My biggest “don’t” for you as a graduate student is don’t overreach: You will be tempted to say yes to everything that comes along.  Opportunities that you think shouldn’t be passed up.  Remember time is finite and you don’t have an unlimited supply. Everyone needs “me” time.  Do not be afraid to take it.  If you fill up your schedule to the max and leave no time for yourself, it could backfire and actually make you less productive.

Don’t be a hero:  This is a HUGE thing to remember. You are only one person.  There are some things that you are going to need help with.  Be willing to ask for help when you are feeling overloaded. You will tend to get stuck in this cycle of being in your own headspace and not being able to get out.  A second pair of eyes might help you see things more clearly.  Even Batman had Robin!

Don’t stress out: Letting your emotions get the best of you is dangerous, and often counterproductive.  Stressing out and breaking down takes a lot of brainpower and time.  If you control your emotions and stay calm, your tasks will go by smoother and quicker than you anticipated.

New Performing Arts Center Meets Students’ Needs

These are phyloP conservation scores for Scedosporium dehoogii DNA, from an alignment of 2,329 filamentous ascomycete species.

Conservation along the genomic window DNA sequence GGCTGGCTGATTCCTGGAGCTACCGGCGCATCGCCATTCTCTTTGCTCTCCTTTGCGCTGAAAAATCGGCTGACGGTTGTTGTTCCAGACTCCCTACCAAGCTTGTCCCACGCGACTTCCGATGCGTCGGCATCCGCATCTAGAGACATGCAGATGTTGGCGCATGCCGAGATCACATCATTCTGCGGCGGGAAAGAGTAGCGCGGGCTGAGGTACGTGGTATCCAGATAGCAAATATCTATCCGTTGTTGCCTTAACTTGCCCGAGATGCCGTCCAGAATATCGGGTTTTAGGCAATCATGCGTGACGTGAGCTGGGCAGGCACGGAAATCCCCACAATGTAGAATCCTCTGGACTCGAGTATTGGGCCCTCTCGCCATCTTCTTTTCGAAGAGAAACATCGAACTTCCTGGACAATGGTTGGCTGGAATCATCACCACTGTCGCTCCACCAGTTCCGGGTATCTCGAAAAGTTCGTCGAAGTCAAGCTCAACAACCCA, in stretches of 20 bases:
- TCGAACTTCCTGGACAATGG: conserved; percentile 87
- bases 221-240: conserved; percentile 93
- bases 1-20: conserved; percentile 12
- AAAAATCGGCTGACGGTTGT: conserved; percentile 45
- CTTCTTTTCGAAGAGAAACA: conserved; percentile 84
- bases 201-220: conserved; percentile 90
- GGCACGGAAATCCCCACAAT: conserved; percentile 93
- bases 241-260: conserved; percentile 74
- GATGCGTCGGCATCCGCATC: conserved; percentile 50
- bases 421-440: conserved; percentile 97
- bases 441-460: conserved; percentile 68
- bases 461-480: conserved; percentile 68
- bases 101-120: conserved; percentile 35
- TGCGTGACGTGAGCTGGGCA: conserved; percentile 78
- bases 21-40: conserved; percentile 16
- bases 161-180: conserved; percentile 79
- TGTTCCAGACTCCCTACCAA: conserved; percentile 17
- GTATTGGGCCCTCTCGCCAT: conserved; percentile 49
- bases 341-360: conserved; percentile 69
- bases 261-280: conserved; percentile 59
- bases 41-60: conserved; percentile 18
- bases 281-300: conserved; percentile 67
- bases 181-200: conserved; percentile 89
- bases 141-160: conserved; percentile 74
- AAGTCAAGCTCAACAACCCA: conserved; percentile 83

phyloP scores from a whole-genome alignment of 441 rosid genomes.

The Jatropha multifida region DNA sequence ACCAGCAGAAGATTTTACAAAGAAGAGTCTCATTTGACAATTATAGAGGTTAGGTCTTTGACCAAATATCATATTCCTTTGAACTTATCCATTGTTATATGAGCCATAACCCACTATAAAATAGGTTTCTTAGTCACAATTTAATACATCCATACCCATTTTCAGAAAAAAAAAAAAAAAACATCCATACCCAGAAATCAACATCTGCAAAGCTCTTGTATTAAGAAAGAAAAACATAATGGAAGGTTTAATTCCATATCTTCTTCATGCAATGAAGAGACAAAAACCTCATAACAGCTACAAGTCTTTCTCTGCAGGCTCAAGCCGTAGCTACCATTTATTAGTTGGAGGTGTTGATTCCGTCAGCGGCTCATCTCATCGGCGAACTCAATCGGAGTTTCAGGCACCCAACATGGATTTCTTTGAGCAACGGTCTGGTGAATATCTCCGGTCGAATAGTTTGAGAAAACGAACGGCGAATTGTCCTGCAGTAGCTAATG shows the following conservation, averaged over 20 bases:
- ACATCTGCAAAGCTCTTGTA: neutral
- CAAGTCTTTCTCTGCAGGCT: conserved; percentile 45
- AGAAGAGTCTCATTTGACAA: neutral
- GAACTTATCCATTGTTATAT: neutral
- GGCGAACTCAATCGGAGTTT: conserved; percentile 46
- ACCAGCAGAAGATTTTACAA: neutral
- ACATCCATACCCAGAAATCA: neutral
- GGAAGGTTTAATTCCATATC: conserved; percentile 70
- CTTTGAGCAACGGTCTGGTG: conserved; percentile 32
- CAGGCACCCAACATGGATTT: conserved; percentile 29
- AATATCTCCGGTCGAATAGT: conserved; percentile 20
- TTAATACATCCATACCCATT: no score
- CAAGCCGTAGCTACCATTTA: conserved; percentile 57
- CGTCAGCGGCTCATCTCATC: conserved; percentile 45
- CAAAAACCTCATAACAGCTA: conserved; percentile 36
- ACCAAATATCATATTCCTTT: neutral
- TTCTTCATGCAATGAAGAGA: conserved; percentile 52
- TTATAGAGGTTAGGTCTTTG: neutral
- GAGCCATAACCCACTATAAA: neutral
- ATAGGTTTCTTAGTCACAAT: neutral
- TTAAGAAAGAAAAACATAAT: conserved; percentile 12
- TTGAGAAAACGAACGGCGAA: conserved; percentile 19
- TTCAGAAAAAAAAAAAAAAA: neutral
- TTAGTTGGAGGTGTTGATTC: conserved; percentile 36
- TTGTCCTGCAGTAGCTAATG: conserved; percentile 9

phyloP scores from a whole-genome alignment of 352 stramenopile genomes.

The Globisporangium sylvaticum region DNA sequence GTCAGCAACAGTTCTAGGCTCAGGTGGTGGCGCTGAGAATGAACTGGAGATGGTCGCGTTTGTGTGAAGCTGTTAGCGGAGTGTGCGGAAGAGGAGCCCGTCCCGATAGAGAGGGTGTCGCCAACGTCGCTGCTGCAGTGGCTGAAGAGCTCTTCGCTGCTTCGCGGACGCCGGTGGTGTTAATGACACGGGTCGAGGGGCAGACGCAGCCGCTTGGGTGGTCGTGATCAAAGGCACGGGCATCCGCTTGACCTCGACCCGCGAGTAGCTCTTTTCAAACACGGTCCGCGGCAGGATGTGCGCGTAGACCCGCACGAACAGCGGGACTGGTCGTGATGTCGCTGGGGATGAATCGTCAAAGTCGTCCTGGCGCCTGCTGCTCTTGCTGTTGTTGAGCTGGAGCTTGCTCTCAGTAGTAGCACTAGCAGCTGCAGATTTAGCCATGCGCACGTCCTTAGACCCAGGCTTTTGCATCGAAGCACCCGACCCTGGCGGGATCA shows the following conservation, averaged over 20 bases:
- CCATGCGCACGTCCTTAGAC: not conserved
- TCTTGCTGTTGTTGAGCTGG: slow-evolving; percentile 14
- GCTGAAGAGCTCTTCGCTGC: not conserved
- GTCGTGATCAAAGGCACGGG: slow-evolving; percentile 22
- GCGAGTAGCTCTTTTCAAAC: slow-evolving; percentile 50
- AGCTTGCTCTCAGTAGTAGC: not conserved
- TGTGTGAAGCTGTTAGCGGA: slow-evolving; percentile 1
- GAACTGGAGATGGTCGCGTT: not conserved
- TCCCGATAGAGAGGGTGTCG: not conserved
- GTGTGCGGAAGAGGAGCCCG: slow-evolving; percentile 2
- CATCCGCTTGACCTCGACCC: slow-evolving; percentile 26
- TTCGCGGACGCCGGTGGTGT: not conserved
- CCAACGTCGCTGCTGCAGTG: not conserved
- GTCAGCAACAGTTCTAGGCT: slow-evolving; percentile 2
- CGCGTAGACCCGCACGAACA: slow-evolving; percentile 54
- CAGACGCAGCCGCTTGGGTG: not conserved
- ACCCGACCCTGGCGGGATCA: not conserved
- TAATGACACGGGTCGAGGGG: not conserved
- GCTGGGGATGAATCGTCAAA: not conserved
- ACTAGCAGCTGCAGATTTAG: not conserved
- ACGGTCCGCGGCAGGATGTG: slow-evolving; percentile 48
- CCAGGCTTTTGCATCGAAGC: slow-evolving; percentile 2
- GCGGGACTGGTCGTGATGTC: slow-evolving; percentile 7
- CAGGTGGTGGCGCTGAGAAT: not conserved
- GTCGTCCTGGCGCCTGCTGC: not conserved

J-Robert-MooreBy J. Robert Moore
MFA Student in Directing

Last spring, I was pleased to learn that I would be returning to Texas State’s theatre department as a graduate student in the new Master of Fine Arts in Directing program. Since my graduation in 2007, the Department of Theatre and Dance has grown a great deal. There is the addition of my highly selective MFA degree plan, and we also boast one of the country’s best undergraduate training programs in musical theatre. As a director with a lifetime devotion to musicals, I was elated that the first production on the stage of the new Performing Arts Center’s Patti Strickel Harrison Theatre would be Cole Porter’s Anything Goes, my favorite show. When the offer came for me to assistant direct the production, I was ecstatic. The show, currently in rehearsals, in the new Performing Arts Center, and open to the public April 8 – 15th, promises to be a spectacular production, featuring classic music, exhilarating dance numbers, and a stunning design concept.